44:24 Dr. Milton Chen: Excellent. We heard it first from Glenn, [chuckle] and now we can maybe spread the word and influence the administration. I guess, the final question maybe as we’re wrapping up is, so what are some of the big mistakes you see people making when they put together a telemedicine program? 44:47 Dr. Glenn Hammack: Well again, saying, our focus and our business strategies are all around site-to-site telehealth and telemedicine. And we’re gonna stay focused there because we think that’s a good space to be at. And we know that it’s very divergent, because a lot of times I’ll give a talk and I’ll talk about the fact that the telemedicine market today is a diverged model. You’ve got direct consumer, smartphone-based video or audio telephone call telemedicine, and then you have the site-based telemedicine and that’s really where we stay. As we take a look at that, some of the mistakes that we see a lot of folks make, is, telemedicine is really a place of service, when you think about it. You’ve got hospital care, you’ve got out-patient care, you’ve got telemedicine care, site-based or otherwise. And if we tend to look at it that way, it will tend to succeed that way. Telemedicine Tip #1: Have your first project be more than one discipline at more than one location 45:43 DH: What I mean by that is, if we look at the prison environment that we were in, one of the things that made it work was a decree from both the medical and administrative leaderships that every foray into specialty care, every referral would go to a telemedicine consult first before they actually move the patient. Obviously with the emergency cases that wouldn’t happen. But any standard escalation from primary care went to telemedicine. It wasn’t conditional. We see a lot of folks to this day that say, “Well Glenn, give me the secret. What is the best… Where should you start? It’s dermatology, isn’t it? We really need to start with dermatology.” And the answer is no. There’s really no best way to start other than the fact that you don’t pick one winner. What worked for us was the idea that if you’re going to get into the game, you gotta go deep. And one of the things that we tell folks is, “Have your first project be more than one discipline at more than one location. So you want to bring up at least two disciplines at two locations to really get going. And you gotta have some guts to live with the blow back that’s gonna happen in the first half a year during the program’s implementation.” That was one of the things that worked in both our environments. 47:02 DH: The analogy is this. There’s been a long legacy of telemedicine as not being successful. Again, telemedicine’s a 25-year-old overnight success story. I’m not sure that there’s a single hospital or health system in most states that has not tried dabbling in telehealth or telemedicine in some fashion over the last 20 years. Either got a grant or given grant money, had somebody from a major university come to them with grant money. When we were starting our programs across Texas, there was a lot of legacy equipment sitting around. I felt like we were in one of these movies where people are uncovering evidence of a lost civilization. You’d be out at a mental health, mental retardation center somewhere in Texas and we’d say, “Hi, we’re the telemedicine people.” And they would go, “Oh telemedicine, telemedicine. We used to have telemedicine.” And they would lead us to the building and lead us back to this conference room and throw open a closet in the conference room and sitting there was untouched, pristine brand new set up that probably never fired up, except for press demonstrations, a beautiful telemedicine system from seven years ago. And it was like delving into a lost civilization.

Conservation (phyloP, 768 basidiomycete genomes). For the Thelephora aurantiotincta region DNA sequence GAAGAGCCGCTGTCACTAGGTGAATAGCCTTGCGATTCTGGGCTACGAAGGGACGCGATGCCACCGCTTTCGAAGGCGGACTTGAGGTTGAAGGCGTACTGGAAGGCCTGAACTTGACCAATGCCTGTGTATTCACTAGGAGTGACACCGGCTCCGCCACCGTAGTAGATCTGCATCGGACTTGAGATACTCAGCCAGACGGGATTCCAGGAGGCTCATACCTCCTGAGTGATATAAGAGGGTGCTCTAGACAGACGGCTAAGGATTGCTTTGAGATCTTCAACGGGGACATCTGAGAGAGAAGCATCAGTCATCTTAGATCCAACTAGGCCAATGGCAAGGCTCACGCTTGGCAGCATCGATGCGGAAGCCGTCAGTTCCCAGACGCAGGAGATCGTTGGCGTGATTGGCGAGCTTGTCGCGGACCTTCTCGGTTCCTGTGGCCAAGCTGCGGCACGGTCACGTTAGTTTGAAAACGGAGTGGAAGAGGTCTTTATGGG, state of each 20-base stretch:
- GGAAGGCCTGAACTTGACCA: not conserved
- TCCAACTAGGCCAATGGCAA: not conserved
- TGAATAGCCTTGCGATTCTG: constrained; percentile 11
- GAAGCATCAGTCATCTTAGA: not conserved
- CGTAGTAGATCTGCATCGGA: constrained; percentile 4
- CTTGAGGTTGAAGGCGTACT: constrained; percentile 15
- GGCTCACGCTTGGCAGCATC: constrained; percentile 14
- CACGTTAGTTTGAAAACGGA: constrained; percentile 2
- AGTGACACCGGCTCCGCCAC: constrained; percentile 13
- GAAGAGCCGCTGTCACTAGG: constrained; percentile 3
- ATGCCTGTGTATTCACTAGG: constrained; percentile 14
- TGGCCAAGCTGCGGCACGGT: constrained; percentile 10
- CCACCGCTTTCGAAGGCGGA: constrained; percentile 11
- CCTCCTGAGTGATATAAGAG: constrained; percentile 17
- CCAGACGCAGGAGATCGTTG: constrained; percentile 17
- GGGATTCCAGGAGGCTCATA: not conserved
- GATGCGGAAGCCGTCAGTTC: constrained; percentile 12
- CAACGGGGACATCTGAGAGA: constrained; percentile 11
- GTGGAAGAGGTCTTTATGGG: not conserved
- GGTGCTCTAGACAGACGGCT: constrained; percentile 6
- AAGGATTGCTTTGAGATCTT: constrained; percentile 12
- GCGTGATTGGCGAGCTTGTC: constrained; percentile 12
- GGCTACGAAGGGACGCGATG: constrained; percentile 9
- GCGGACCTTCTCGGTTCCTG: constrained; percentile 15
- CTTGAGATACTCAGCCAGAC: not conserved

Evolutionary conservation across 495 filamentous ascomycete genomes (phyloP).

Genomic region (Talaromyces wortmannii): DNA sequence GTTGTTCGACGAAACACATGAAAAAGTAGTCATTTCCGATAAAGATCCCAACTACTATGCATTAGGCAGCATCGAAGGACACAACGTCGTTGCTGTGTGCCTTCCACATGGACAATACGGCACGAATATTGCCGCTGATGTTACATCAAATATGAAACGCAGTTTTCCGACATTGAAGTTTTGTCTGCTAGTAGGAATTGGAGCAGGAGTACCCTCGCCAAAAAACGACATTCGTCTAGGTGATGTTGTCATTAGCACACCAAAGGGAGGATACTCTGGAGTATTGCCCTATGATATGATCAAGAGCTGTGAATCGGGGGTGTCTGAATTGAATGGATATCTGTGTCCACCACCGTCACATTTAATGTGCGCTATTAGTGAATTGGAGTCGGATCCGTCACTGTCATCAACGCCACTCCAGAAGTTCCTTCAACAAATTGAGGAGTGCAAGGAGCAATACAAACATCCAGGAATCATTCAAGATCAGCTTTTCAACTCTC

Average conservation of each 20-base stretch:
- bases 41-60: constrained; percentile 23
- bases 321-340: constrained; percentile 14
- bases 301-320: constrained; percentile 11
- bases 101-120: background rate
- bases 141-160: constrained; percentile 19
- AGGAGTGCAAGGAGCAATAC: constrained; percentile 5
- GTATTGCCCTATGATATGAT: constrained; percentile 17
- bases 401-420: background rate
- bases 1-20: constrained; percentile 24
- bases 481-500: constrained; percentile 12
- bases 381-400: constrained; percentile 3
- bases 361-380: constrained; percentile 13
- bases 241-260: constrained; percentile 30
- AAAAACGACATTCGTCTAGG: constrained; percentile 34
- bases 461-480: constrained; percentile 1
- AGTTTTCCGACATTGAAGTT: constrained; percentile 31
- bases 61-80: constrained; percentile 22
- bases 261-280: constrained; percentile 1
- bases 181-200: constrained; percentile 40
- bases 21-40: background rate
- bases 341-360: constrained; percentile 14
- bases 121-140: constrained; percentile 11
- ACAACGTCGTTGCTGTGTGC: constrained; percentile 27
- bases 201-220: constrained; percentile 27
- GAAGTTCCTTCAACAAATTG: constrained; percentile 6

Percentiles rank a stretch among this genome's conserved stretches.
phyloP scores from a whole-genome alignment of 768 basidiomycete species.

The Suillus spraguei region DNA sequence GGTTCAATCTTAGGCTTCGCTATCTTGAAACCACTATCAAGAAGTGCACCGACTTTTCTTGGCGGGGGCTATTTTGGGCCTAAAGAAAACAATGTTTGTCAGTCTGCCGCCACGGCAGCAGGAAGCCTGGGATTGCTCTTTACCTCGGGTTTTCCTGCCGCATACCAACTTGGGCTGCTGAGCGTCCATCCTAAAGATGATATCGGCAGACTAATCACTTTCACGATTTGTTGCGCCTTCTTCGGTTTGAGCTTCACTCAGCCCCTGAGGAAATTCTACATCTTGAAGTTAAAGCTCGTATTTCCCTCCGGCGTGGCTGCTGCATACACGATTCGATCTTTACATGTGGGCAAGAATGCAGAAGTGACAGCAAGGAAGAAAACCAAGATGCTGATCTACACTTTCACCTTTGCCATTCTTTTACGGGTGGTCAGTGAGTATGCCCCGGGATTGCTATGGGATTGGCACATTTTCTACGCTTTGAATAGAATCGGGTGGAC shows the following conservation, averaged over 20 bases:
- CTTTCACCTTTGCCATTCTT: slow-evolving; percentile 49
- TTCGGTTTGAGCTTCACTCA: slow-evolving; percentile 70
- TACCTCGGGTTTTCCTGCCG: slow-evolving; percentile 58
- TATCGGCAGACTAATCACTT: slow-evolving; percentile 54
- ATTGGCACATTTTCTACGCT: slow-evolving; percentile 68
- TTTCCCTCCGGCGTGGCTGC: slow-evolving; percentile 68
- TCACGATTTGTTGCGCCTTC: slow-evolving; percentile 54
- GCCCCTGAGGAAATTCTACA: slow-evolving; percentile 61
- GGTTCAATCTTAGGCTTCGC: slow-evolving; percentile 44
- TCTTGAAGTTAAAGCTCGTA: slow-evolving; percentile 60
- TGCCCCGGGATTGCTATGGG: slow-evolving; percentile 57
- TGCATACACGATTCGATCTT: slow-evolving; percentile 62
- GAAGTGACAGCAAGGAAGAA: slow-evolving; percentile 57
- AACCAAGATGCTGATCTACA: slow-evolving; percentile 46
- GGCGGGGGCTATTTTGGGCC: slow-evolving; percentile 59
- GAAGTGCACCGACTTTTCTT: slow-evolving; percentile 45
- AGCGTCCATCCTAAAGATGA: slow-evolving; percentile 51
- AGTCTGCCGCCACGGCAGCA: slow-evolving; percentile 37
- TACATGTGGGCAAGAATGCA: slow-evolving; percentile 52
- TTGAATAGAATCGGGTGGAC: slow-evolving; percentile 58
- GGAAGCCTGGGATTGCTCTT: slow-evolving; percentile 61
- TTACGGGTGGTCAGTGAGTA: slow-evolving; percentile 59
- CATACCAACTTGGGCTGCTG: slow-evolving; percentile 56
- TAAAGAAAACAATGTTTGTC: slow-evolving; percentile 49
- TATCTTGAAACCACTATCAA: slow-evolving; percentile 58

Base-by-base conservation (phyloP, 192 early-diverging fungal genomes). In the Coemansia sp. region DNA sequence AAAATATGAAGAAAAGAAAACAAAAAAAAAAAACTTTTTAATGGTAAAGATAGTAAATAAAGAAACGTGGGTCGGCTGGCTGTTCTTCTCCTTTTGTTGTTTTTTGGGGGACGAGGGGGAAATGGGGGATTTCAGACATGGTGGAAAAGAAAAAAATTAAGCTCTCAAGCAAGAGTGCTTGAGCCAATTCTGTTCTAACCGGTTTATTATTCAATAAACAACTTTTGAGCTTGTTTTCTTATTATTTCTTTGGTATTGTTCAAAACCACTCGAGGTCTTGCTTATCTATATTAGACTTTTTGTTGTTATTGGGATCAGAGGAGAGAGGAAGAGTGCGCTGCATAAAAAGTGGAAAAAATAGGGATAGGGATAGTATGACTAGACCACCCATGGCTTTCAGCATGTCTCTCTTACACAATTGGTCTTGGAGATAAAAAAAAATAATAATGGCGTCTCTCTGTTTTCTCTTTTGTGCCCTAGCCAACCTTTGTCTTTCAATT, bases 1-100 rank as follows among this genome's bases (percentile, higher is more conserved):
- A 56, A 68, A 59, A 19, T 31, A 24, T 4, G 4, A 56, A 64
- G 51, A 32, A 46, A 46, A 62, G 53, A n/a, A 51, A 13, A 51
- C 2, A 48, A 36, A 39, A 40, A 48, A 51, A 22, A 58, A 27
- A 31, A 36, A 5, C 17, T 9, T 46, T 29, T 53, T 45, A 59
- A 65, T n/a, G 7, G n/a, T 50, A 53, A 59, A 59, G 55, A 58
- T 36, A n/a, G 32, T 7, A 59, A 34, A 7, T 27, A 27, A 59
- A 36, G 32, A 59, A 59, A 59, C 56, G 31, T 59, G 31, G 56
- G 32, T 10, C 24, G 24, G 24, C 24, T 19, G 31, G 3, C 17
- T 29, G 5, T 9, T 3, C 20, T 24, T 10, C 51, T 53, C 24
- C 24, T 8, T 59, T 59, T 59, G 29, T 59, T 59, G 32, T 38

Telemedicine Tip #2: Start with a great business model first, don’t base results on a telemedicine pilot that’s too specific in scope
48:11 DH: And it has a lot to do with the idea that you need to have a great business model first. You have to apply it across a number of disciplines and a number of locations together. Otherwise, it would be the equivalent of saying, “We’re gonna try building an ambulatory surgical center in this new town and we’re gonna build it and we’re gonna staff it, and we’re gonna have it only open on Tuesday mornings for left-handed people. We’re gonna run a few patients and then we’ll see how well it works.” And then run the evaluation and you say, “But the cost per patient is so high.” There’s a lot of analogies to that, ridiculous analogy to a lot of telemedicine pilot programs. They go in, they see a few patients, they try to run some numbers, and the numbers are relatively meaningless, because it never reaches a critical scale. If there’s one thing that we have focused on in our programs, it’s always looking for starting off with a plan to scale right away and going in deep, and we’ve been successful in some markets and unsuccessful in others. Where we have been successful, it has always pointed back to the fact that we didn’t just pick one location, try it on a couple of patients and then try to extrapolate from there. You have to step in with some authority. 49:20 Dr. Milton Chen: Thank you so much for the insight in there. To the audience, I apologize we’re not able to get to everyone’s questions in there. I invite all of you to come to our next week’s webinar. We’re gonna have a phenomenal speaker, and maybe the world expert on the specific, in the case of Texas telemedicine regulations. She’ll discuss the details, the subtleties, which I think may have a big impact in terms of general telehealth overall. Again, thank you so much Glenn for your wisdom and insight. 50:02 Dr. Glenn Hammack: Great, it was great to be here, Milton, always great to see you and be part of your programs. Always wishing you a lot of success in your businesses. I know you wish me in mine. If there’s other questions that we didn’t get to, I’ll be happy to respond to them offline. And I believe we’re gonna make my slide deck available, as a PDF through your website. 50:22 Dr. Milton Chen: That’s correct. Again, this session will be recorded and put online, and people can watch it afterwards. Thank you so much, Glenn. 50:29 Dr. Glenn Hammack:: Okay. Take care everybody. Thanks so much for your attention.